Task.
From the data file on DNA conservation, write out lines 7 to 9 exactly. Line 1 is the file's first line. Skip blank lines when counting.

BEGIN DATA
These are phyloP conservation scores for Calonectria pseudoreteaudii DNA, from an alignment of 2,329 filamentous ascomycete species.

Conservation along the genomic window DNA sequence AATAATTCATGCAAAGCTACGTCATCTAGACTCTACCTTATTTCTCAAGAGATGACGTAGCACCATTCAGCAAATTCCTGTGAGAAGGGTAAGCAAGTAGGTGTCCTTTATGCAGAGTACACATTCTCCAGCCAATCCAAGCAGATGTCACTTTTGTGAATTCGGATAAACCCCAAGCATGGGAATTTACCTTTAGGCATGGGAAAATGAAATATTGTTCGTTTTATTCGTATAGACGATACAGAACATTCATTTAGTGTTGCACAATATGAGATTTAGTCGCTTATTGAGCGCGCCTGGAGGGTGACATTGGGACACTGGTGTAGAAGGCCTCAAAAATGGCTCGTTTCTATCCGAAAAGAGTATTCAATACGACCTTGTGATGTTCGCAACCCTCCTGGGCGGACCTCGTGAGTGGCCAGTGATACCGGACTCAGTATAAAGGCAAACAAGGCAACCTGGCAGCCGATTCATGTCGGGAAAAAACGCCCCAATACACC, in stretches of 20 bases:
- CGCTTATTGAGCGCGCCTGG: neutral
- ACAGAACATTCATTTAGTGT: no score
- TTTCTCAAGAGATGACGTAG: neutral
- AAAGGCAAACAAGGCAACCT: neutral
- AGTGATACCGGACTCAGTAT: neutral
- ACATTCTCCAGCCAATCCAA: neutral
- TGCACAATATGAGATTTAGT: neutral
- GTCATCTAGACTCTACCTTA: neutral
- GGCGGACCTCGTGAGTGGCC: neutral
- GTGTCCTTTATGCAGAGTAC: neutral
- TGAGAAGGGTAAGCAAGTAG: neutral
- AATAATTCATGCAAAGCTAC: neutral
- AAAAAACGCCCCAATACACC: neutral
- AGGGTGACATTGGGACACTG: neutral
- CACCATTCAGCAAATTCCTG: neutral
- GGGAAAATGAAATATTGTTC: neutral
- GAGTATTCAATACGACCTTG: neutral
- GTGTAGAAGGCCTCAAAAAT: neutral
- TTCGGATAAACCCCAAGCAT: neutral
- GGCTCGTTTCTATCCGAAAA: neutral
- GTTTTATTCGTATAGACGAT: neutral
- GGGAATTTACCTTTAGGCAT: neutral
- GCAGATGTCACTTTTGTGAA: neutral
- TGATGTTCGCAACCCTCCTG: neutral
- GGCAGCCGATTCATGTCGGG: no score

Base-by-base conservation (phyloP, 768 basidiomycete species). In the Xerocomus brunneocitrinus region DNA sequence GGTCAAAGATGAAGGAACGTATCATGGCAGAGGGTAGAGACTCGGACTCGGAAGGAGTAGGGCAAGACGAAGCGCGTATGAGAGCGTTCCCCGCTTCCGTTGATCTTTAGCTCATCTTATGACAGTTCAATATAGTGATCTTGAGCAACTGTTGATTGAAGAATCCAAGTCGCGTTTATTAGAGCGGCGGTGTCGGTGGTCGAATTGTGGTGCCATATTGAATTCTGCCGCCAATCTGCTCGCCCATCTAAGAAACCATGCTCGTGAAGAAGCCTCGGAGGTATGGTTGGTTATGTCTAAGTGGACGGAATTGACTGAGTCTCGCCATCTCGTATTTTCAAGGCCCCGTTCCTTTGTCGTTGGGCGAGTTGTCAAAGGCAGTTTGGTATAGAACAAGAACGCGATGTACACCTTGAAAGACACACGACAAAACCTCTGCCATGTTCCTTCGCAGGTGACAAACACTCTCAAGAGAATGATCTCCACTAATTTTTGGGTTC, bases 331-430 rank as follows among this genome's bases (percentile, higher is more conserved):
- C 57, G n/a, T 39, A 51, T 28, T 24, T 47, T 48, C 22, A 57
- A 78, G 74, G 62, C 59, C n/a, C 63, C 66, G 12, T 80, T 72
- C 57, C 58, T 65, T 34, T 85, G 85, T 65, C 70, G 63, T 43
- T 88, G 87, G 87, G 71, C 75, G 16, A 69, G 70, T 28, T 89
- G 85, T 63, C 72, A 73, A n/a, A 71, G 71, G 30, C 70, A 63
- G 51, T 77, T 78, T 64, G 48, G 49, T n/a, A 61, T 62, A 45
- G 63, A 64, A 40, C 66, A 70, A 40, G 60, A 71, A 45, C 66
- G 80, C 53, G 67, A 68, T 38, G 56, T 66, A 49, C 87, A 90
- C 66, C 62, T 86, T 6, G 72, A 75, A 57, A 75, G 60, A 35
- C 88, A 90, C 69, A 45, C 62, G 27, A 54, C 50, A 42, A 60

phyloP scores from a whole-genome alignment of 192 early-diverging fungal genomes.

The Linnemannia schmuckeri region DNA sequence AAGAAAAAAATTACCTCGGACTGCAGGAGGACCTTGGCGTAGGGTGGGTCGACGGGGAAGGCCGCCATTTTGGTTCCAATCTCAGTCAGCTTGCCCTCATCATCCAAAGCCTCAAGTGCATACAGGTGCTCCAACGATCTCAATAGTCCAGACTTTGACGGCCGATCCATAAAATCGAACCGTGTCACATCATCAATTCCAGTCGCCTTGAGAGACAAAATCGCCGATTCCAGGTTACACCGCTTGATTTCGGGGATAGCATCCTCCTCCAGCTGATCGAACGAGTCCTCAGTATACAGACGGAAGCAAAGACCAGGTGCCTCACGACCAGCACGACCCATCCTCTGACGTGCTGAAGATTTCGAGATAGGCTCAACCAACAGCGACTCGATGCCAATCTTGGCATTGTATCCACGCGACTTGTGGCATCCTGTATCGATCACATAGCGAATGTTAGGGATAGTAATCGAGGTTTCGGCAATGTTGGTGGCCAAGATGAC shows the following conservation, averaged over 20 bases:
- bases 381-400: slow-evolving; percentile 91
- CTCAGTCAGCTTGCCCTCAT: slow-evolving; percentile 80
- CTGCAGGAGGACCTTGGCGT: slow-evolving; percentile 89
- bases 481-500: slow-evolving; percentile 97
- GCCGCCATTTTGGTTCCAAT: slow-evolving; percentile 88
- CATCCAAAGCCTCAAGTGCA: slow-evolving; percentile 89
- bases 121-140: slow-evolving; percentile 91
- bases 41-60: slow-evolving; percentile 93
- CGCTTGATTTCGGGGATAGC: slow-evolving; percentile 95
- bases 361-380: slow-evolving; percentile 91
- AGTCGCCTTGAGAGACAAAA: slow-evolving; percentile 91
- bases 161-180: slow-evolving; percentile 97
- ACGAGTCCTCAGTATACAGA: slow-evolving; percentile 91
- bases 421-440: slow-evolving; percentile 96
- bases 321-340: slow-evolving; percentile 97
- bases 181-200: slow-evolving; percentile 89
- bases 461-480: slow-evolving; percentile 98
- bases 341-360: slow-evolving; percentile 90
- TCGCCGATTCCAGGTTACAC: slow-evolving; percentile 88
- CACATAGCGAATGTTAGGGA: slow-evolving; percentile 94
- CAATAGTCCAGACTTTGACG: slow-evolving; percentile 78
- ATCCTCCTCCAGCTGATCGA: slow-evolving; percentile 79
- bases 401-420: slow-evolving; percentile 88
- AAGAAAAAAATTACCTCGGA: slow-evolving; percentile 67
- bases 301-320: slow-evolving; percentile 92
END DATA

- AGTGATACCGGACTCAGTAT: neutral
- ACATTCTCCAGCCAATCCAA: neutral
- TGCACAATATGAGATTTAGT: neutral